‘if you’re in the global north don’t say you don’t know that donated clothes end up in africa,’ sel kofiga, ghanaian artist and founder of the slum studio, tells designboom. a welcome antithesis to fast fashion and greenwashing, the slum studio is an accra-based brand that sources textile offcuts and second-hand clothing waste from markets in ghana and turns them into colorful apparel. the ethical clothing line is highlighting issues of overconsumption, mass production and fashion waste while creating bespoke upcycled pieces that illustrate the vivid stories of these second-hand marketplaces through glorious colors and illustrations.
in this interview with designboom, kofiga talks about why he first formed the slum studio, the politics of fashion, and what individual consumers can do to become more responsible when buying — and donating — clothes.
image by kwesi mufasa
designboom (DB): you are firstly a multidisciplinary artist. what led you to fashion and what inspired you to form the slum studio?
sel kofiga (SK): my practice, which comes off as an interesting intersection of many things such as performance, installation and abstract expressionism, aims to highlight the various meanings of how the body and object co-exist in a space. i’ve always been fashion-oriented, it is something I see to have an intriguing performative element culturally and aesthetically. so I wanted to explore it more. the slum studio started as a medium to talk about the kayayei, a force behind second-hand clothing redistribution in ghana. while I wanted it to be an expressive access point to my audience, I also wanted it to be a space where I can always go back to while exploring and finding meaning to many other things happening around me.
image by fibi afloe
DB: you recently reshared a quote from architect francis kéré from when he spoke to designboom about his view on sustainability, and the trend of sustainability. what’s your view on sustainability in fashion. is it frustrating to see fast fashion brands jumping on the bandwagon just to sell even more products?
SK: it is so surreal that my work is being featured among some of these great minds, legends to say the least. when you wrote to me, I was shocked to be honest. I think these great minds, francis kéré, lesley lokko, richard rowland, etc whose work I love so much have an interesting take on sustainability in their practice and they deliver it at all times. my dad was an architect too, I don’t know if it had any influence on me but I like to look at things through structure, shape and form. the kind of role color and object play in our urban spaces is interesting, and as creatives, it is even more important to relook at the things we invite into our creative process.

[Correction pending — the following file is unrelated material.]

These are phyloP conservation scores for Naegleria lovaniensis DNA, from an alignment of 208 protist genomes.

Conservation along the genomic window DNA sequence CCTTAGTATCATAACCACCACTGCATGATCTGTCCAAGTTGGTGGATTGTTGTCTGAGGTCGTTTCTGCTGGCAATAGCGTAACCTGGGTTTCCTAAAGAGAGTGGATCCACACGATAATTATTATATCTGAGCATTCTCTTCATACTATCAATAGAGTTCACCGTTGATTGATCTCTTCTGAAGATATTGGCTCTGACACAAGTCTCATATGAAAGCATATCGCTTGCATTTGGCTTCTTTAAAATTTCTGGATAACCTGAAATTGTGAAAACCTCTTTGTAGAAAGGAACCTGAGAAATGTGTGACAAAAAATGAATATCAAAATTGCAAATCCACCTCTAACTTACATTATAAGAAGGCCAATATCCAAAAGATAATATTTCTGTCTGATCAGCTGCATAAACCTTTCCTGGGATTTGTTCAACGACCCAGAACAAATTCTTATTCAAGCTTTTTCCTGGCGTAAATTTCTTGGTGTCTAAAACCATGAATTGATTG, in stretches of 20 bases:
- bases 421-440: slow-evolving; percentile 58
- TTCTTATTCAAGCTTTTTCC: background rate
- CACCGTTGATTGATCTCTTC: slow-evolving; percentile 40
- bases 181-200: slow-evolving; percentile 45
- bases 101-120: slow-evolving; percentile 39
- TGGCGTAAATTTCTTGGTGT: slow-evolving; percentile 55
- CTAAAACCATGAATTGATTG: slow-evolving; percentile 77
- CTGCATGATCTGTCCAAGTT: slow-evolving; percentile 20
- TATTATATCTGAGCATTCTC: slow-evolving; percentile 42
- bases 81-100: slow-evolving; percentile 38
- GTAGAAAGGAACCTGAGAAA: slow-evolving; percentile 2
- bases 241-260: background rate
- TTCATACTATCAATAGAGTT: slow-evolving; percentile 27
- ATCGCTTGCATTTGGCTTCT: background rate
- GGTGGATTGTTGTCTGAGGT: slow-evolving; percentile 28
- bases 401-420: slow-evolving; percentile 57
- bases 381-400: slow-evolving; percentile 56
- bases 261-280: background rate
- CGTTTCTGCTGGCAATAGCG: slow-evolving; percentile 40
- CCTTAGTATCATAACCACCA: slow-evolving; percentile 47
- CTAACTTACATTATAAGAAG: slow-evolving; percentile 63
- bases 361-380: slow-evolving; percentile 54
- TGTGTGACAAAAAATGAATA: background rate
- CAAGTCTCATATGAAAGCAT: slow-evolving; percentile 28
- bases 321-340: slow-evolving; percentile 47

image by fibi afloe
SK (continued): many cultures around the world have a well-documented history of how sustainable wear has been beautifully presented, the word is not new. yes we have evolved and become more innovative, but I think it will always depend on our ability to make use of the resources we have. after using them, how do these resources affect our ecosystem in the near future?
it is indeed frustrating to see how big brands and many fashion designers are using sustainability as a marketing tool to sell, but through it all i’m hopeful.
image by keren lasme
DB: tell us a little bit about the process involved to create the slum studio’s clothing? where do the clothes come from and how do you repurpose them?
SK: the process starts from a bland thought, and then gradually develops into a lot of, I guess a lot of colorful thoughts. in accra, I visit many market spaces, one of them is kantamanto, well known for being one of the largest and busiest second-hand clothing markets in west africa. it is home to hundreds of bales that come into the country every week. here I start documenting (chatting with resellers, asking questions, taking photos, videos, etc) to create the story. it is this story that I redevelop into different color palettes and symbols that are all connected to the market. I start collecting used cotton fabrics, curtains and offcuts (all coming from USA, UK, korea, france, germany, etc), I bring them to the studio, wash and hand paint them into new fabrics, and then with the help of my collaborators I turn them into new clothes. this has been happening for two years now. very soon i’m going to migrate into tapestry and try my hands on sculptural pieces as well.